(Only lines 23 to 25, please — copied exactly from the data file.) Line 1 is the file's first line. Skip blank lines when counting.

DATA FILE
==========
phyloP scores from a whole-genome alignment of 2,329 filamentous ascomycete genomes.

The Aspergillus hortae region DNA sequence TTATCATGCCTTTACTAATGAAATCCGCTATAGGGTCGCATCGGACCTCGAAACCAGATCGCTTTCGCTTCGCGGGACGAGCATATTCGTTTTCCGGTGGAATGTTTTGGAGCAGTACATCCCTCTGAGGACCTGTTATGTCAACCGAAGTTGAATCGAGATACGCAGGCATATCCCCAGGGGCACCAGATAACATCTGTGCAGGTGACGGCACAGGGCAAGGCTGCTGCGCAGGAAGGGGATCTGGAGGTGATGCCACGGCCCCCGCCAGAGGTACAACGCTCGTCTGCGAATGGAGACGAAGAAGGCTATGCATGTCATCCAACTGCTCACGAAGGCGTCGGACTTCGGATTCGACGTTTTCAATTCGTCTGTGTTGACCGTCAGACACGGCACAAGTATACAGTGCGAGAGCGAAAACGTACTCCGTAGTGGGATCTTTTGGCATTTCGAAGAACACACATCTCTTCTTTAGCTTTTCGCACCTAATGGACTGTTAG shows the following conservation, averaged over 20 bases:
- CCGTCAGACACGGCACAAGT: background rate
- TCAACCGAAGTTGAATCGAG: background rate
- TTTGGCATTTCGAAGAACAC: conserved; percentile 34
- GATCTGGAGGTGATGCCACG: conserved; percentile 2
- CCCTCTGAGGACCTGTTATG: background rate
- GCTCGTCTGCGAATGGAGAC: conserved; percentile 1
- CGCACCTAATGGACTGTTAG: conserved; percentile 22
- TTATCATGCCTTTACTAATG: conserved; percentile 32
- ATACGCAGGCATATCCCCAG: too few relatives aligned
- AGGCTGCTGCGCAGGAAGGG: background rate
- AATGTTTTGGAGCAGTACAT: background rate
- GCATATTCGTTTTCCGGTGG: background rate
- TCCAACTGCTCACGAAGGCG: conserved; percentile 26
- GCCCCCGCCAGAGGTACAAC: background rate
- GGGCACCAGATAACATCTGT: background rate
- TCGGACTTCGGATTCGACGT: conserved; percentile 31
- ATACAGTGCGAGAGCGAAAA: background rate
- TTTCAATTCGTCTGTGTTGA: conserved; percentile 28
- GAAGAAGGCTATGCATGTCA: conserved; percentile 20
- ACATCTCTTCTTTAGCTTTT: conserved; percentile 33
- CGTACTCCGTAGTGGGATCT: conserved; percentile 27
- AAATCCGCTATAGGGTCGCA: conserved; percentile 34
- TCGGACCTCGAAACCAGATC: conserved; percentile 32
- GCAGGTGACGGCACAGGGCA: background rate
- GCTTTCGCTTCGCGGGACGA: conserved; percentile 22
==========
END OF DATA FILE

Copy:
- CGTACTCCGTAGTGGGATCT: conserved; percentile 27
- AAATCCGCTATAGGGTCGCA: conserved; percentile 34
- TCGGACCTCGAAACCAGATC: conserved; percentile 32